Here's an LP that needs very little cleaning up, though. I was lucky to find this fairly cheaply on eBay recently, and it's a real beauty. There was a CD of this album released on One Way records some time in the mid 90s, but I think that might actually have been from a needledrop of an original LP. Why look for a drop from a pristine LP on high-end studio gear, professionally mastered, when you can wrap your ears around my amateur lo-fi handiwork?

Hugh Hopper and Elton Dean (both of whom left us in recent years) are of course best known for their work in Soft Machine (or perhaps Dean is best known for giving Reg Dwight part of his stage name).
I first became aware of Keith Tippett (as I suspect did many people) through his awesome comping on some of the early King Crimson albums (Poseidon, Lizard and Islands) and try to get hold of whatever of his own work I can get my grubby mitts on. I believe there are currently CDs of Dedicated to You, But You Weren't Listening and You Are Here... I Am There in print. If you like this album, grab both of those while they're still available (unless you can afford to fork over >$200 for the original LPs).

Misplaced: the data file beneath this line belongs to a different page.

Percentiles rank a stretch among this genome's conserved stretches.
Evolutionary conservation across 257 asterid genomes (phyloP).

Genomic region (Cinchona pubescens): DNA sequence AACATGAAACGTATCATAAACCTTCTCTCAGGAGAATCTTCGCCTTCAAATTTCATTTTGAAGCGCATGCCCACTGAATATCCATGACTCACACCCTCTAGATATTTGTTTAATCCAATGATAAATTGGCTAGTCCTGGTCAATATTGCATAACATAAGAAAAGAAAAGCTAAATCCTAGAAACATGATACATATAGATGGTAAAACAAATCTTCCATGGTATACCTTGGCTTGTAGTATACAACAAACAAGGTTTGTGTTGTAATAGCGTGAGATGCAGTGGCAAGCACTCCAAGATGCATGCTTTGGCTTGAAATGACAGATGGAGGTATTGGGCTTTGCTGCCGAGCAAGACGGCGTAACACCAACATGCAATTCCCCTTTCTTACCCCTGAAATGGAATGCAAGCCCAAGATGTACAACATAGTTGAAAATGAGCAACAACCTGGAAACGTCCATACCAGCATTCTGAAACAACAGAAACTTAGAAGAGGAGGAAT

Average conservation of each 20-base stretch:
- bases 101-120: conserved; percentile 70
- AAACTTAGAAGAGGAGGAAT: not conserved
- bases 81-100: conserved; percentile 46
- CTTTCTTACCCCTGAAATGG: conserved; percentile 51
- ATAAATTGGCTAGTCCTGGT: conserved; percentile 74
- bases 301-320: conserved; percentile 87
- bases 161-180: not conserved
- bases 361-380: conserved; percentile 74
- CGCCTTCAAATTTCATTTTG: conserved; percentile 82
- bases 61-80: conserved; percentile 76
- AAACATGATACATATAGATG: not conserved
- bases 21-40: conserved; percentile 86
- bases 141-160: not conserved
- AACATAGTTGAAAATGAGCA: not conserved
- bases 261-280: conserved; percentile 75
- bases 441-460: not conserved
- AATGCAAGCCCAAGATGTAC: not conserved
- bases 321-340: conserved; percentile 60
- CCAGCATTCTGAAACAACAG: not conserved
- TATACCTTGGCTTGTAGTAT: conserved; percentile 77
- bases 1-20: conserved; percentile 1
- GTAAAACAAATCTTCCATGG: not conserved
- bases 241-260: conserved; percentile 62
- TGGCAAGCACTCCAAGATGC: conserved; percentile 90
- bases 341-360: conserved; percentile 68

This album was recorded in Oslo in October 1976 for the Norwegian Compendium label (but my copy was pressed in the UK), a few years after Tippett's major label releases. It still boggles my mind that RCA would do something as foolhardy as allowing Tippett and his 50 piece band, Centipede, to record and release a double album called Septober Energy. It was a different time, I guess. I think this album is something of a rarity in Tippett's discography in that he seems to be playing an electric piano on some tracks (I can't tell whether it's a Rhodes or a Wurlitzer or something else). Can't recall off the top of my head whether he does that on any of his own albums.